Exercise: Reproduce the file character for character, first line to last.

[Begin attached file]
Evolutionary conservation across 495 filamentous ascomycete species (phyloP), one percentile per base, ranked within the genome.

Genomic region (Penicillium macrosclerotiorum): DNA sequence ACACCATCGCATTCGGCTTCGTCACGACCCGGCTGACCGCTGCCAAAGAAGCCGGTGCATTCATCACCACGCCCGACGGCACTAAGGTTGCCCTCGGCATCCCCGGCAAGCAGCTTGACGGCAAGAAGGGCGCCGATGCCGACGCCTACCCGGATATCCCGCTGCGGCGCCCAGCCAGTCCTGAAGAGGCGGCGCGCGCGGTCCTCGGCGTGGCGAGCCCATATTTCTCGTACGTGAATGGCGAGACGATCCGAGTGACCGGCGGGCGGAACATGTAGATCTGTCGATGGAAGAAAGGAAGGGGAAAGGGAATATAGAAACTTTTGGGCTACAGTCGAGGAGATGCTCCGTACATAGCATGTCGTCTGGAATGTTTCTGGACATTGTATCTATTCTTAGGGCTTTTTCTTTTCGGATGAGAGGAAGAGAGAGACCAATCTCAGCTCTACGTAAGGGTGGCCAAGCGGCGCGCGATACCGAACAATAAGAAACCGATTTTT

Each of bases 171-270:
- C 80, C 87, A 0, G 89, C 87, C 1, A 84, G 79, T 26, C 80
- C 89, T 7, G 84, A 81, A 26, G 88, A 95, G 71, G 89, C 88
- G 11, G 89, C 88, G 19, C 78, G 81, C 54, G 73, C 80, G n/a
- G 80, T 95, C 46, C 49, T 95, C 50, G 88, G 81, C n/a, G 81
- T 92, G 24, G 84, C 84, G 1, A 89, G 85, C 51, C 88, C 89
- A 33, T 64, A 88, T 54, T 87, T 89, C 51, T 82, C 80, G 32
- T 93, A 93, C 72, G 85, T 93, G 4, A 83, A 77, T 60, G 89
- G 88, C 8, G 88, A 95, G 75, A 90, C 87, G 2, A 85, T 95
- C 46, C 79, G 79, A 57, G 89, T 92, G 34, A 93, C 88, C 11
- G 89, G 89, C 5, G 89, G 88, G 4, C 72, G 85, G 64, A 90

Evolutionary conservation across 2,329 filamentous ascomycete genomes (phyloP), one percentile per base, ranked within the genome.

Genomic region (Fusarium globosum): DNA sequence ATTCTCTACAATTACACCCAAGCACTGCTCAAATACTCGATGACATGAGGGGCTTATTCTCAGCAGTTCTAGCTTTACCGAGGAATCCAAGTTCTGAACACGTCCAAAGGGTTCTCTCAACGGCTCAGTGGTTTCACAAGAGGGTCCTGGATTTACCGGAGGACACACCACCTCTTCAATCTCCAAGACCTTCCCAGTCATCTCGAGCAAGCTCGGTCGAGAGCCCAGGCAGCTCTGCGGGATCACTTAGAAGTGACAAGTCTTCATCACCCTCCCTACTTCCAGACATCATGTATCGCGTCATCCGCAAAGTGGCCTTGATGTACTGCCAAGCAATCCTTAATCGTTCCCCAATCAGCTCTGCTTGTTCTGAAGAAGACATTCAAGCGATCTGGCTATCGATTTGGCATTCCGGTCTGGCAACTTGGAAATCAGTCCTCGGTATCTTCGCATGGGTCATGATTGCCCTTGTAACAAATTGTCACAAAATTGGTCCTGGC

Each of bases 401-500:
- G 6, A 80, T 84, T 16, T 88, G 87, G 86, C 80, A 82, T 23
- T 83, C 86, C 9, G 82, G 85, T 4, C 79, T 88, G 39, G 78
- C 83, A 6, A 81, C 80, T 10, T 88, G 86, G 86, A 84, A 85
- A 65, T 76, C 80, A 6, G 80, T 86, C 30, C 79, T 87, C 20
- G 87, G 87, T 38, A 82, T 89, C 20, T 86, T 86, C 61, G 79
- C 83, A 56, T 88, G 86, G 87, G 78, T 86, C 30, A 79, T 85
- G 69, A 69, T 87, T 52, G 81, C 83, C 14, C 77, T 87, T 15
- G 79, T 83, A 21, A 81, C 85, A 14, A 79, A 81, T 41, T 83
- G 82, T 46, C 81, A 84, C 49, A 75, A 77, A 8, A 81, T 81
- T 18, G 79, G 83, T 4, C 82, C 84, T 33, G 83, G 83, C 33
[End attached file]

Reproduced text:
Evolutionary conservation across 495 filamentous ascomycete species (phyloP), one percentile per base, ranked within the genome.

Genomic region (Penicillium macrosclerotiorum): DNA sequence ACACCATCGCATTCGGCTTCGTCACGACCCGGCTGACCGCTGCCAAAGAAGCCGGTGCATTCATCACCACGCCCGACGGCACTAAGGTTGCCCTCGGCATCCCCGGCAAGCAGCTTGACGGCAAGAAGGGCGCCGATGCCGACGCCTACCCGGATATCCCGCTGCGGCGCCCAGCCAGTCCTGAAGAGGCGGCGCGCGCGGTCCTCGGCGTGGCGAGCCCATATTTCTCGTACGTGAATGGCGAGACGATCCGAGTGACCGGCGGGCGGAACATGTAGATCTGTCGATGGAAGAAAGGAAGGGGAAAGGGAATATAGAAACTTTTGGGCTACAGTCGAGGAGATGCTCCGTACATAGCATGTCGTCTGGAATGTTTCTGGACATTGTATCTATTCTTAGGGCTTTTTCTTTTCGGATGAGAGGAAGAGAGAGACCAATCTCAGCTCTACGTAAGGGTGGCCAAGCGGCGCGCGATACCGAACAATAAGAAACCGATTTTT

Each of bases 171-270:
- C 80, C 87, A 0, G 89, C 87, C 1, A 84, G 79, T 26, C 80
- C 89, T 7, G 84, A 81, A 26, G 88, A 95, G 71, G 89, C 88
- G 11, G 89, C 88, G 19, C 78, G 81, C 54, G 73, C 80, G n/a
- G 80, T 95, C 46, C 49, T 95, C 50, G 88, G 81, C n/a, G 81
- T 92, G 24, G 84, C 84, G 1, A 89, G 85, C 51, C 88, C 89
- A 33, T 64, A 88, T 54, T 87, T 89, C 51, T 82, C 80, G 32
- T 93, A 93, C 72, G 85, T 93, G 4, A 83, A 77, T 60, G 89
- G 88, C 8, G 88, A 95, G 75, A 90, C 87, G 2, A 85, T 95
- C 46, C 79, G 79, A 57, G 89, T 92, G 34, A 93, C 88, C 11
- G 89, G 89, C 5, G 89, G 88, G 4, C 72, G 85, G 64, A 90

Evolutionary conservation across 2,329 filamentous ascomycete genomes (phyloP), one percentile per base, ranked within the genome.

Genomic region (Fusarium globosum): DNA sequence ATTCTCTACAATTACACCCAAGCACTGCTCAAATACTCGATGACATGAGGGGCTTATTCTCAGCAGTTCTAGCTTTACCGAGGAATCCAAGTTCTGAACACGTCCAAAGGGTTCTCTCAACGGCTCAGTGGTTTCACAAGAGGGTCCTGGATTTACCGGAGGACACACCACCTCTTCAATCTCCAAGACCTTCCCAGTCATCTCGAGCAAGCTCGGTCGAGAGCCCAGGCAGCTCTGCGGGATCACTTAGAAGTGACAAGTCTTCATCACCCTCCCTACTTCCAGACATCATGTATCGCGTCATCCGCAAAGTGGCCTTGATGTACTGCCAAGCAATCCTTAATCGTTCCCCAATCAGCTCTGCTTGTTCTGAAGAAGACATTCAAGCGATCTGGCTATCGATTTGGCATTCCGGTCTGGCAACTTGGAAATCAGTCCTCGGTATCTTCGCATGGGTCATGATTGCCCTTGTAACAAATTGTCACAAAATTGGTCCTGGC

Each of bases 401-500:
- G 6, A 80, T 84, T 16, T 88, G 87, G 86, C 80, A 82, T 23
- T 83, C 86, C 9, G 82, G 85, T 4, C 79, T 88, G 39, G 78
- C 83, A 6, A 81, C 80, T 10, T 88, G 86, G 86, A 84, A 85
- A 65, T 76, C 80, A 6, G 80, T 86, C 30, C 79, T 87, C 20
- G 87, G 87, T 38, A 82, T 89, C 20, T 86, T 86, C 61, G 79
- C 83, A 56, T 88, G 86, G 87, G 78, T 86, C 30, A 79, T 85
- G 69, A 69, T 87, T 52, G 81, C 83, C 14, C 77, T 87, T 15
- G 79, T 83, A 21, A 81, C 85, A 14, A 79, A 81, T 41, T 83
- G 82, T 46, C 81, A 84, C 49, A 75, A 77, A 8, A 81, T 81
- T 18, G 79, G 83, T 4, C 82, C 84, T 33, G 83, G 83, C 33